COOPERSTOWN, N.Y. (CNS) — Mike Piazza, the superstar catcher inducted July 24 into the National Baseball Hall of Fame, gave credit to his Catholic faith for his success during his induction speech.
“My mother gave me the greatest gift a mother can give a child. She gave me the gift of my Catholic faith. This has had a profound impact on my career and it has given me patience, compassion and hope,” Piazza said.
He quoted retired Pope Benedict XVI: “‘One who has hope lives differently.’ Mom, you raised five boys, mostly on your own, and you’re always there for me.”
Piazza said, “Above all, my religion is a source of personal strength, not a reason to impose your will or put down those who are different. My belief in God has driven me since my childhood and formed my core values of hard work, faith and belief in yourself.”
He added, “It means feeling a need to give back to your teammates, to your community, to your children. Nobody on this stage with me who has shared this incredible honor got here without teammates, community support, and mentors. We all have a responsibility to future generations.”
Piazza, 47, toiled 16 seasons behind the plate, principally for the New York Mets and Los Angeles Dodgers, with one year each for the San Diego Padres and Oakland A’s at the end of his career. Piazza also spent one week with the Florida Marlins between his tenures in Los Angeles and New York, calling then-Marlins manager Jim Leyland, whose brother is a priest in Ohio, “one of the game’s true treasures.”
He hit .308 over his career with 427 home runs — including 396 as a catcher, the most all time by a catcher. Piazza cemented his status as a hero to Mets fans Sept. 21, 2001 — the first Mets home game following the 9/11 terror attacks — when he hit a go-ahead home run in the eighth inning to put the Mets up 3-2 over the Atlanta Braves and ensure a win for the home team.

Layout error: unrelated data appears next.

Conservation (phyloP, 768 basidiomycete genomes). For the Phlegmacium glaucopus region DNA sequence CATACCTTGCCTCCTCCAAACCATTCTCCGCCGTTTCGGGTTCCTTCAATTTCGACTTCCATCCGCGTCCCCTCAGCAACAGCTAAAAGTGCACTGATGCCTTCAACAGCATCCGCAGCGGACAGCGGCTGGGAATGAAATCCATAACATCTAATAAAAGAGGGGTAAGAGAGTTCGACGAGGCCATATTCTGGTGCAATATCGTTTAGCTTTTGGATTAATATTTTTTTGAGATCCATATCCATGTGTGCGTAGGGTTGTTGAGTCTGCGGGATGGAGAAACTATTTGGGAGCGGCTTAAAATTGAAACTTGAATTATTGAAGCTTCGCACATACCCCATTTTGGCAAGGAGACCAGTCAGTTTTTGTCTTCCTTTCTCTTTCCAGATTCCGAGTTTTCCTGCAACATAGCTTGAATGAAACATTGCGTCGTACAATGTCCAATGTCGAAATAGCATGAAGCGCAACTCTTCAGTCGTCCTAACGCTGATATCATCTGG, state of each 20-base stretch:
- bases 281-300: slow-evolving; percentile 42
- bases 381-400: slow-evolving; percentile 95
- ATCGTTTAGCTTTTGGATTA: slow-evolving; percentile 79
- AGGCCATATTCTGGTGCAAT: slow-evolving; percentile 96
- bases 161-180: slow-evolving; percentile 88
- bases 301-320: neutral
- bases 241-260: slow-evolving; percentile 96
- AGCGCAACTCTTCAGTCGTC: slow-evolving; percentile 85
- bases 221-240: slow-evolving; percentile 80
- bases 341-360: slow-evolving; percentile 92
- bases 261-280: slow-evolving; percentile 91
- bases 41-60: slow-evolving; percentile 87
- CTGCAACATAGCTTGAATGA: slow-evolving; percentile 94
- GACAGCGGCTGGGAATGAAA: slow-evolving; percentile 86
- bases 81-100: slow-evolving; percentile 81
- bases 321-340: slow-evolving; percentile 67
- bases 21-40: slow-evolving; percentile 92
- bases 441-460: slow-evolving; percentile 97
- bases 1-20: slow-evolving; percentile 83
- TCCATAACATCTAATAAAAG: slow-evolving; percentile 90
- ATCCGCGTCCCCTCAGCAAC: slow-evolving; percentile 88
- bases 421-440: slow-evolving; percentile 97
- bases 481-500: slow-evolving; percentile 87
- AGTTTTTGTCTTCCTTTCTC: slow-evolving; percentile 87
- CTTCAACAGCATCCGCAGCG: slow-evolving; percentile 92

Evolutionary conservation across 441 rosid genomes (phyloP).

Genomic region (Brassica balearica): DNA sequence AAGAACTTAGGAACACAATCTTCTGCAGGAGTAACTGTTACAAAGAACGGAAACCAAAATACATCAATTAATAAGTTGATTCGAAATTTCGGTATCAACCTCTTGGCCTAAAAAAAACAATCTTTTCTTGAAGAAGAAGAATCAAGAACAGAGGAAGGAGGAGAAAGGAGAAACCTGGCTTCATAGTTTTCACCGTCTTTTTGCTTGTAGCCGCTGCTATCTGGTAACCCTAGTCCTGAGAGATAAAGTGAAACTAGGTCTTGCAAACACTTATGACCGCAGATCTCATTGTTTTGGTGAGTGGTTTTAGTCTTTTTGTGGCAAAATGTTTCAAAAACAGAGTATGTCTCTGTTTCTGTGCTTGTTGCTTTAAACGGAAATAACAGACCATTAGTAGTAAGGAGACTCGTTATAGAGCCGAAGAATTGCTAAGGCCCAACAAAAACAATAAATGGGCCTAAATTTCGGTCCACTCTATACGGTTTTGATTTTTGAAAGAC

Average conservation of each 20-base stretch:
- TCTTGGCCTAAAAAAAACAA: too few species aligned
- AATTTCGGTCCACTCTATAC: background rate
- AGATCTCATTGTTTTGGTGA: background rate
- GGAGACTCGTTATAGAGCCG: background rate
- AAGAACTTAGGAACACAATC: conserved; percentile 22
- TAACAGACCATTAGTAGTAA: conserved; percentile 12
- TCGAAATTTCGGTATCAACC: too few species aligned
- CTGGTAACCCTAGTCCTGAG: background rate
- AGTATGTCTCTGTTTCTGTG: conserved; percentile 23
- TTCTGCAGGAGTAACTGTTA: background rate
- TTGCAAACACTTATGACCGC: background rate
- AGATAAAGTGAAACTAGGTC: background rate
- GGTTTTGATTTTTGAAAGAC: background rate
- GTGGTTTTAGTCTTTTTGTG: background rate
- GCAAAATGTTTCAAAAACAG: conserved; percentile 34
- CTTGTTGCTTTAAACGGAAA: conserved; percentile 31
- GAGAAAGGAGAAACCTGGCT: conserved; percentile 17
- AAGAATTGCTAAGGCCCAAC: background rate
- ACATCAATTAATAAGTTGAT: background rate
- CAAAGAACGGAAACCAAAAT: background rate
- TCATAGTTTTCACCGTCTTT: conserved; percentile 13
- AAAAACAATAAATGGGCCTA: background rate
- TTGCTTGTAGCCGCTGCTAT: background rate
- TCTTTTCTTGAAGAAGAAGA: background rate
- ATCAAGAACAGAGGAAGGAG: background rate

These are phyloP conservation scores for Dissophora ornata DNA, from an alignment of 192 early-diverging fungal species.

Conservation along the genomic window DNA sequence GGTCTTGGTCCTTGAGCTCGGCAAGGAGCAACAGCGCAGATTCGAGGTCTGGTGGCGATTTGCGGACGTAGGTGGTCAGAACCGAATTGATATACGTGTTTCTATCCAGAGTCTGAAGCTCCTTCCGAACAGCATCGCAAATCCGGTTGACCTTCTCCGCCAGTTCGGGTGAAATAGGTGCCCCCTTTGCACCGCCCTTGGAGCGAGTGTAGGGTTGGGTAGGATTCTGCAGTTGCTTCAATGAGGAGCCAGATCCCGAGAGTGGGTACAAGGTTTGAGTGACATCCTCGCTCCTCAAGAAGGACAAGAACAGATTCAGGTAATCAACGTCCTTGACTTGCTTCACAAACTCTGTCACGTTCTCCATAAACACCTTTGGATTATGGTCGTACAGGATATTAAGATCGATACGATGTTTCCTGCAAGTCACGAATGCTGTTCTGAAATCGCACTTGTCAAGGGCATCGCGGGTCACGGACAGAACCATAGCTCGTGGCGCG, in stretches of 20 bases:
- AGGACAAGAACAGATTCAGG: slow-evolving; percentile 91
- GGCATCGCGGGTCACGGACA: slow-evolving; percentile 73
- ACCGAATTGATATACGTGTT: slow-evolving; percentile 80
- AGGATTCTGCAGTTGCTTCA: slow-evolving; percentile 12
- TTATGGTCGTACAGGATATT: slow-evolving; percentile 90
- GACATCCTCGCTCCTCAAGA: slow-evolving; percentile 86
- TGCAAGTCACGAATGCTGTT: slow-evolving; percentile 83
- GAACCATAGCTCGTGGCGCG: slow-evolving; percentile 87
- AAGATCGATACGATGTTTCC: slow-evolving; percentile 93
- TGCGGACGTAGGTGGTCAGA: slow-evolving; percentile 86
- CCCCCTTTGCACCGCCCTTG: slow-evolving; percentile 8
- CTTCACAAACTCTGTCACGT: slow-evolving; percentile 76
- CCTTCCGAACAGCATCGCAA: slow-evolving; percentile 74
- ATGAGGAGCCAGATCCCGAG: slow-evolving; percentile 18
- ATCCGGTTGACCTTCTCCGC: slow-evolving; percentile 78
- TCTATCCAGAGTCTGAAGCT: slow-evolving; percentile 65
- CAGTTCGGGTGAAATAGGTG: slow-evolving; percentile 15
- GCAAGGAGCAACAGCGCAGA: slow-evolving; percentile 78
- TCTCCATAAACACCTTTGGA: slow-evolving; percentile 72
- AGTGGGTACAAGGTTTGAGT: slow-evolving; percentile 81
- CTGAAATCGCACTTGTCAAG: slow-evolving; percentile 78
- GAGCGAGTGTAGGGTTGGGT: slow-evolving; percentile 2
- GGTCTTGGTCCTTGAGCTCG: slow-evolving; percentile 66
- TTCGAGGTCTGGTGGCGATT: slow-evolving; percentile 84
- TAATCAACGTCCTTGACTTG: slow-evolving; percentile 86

Piazza referenced his roots in the Philadelphia area when he told the thousands in attendance at the induction ceremenoy, “My love affair with baseball started in a small steel town, about a four-hour drive south of here named Phoenixville, Pa.
“It was a tough town, blue collar, coming off the prosperity of the 50s and 60s. The steel mills had closed and what was left were the sons and daughters of immigrants. They loved God, their
families, and sports.”
Piazza was generous in thanking many people in and out of baseball in his 4,000-word speech, which took 28 minutes to read, because he was interrupted frequently by applause.
“One of the most amazing things about the Hall of Fame is that no one goes in here alone. We all have had many people helping us, inspiring us, coaching us and yes, sometimes kicking us in the rear. And now it is my tremendous honor and privilege to thank those who have done this for me,” Piazza said.
He thanked the Hall of Famers on the stage behind him including Philadelphia Phillies third baseman Mike Schmidt and Los Angeles Dodgers manager Tommy Lasorda, who is also Piazza’s uncle.
“You all have given us great joy and inspiration. The only way I ever thought I would be here with you is if I bought a ticket,” Piazza said.
“I have been devoted to this great game of baseball and it is a worthy cause. We players share our love of baseball with millions of fans. That love bridges generations, impacts lives and helps heal wounds,” Piazza said.
Piazza was drafted by the Dodgers in the 62nd round of the 1988 draft — the latest draftee ever to be enshrined in Cooperstown, and a record he is likely to hold for a long time. Today, the draft goes for only 40 rounds.
Major League Baseball estimated there were 50,000 on hand for the induction ceremony, second only to the 2007 induction of Cal Ripken Jr. and the late Tony Gwynn.
Inducted with Piazza was Ken Griffey Jr., the son of 19-year major-league veteran Ken Griffey, who went to Archbishop Moeller High School in Cincinnati. Griffey Jr.’s infectious smile and his habit of wearing his baseball cap backward only masked his incredible talent in a 22-year career that saw him regularly run up the outfield wall at the old Kingdome in Seattle to snare long fly balls.
Griffey Jr. hit 630 home runs — including one while playing with his father, who likewise homered, as a teammate — and drove in 1,836 runs playing for the Seattle Mariners, Cincinnati Reds and Chicago White Sox.
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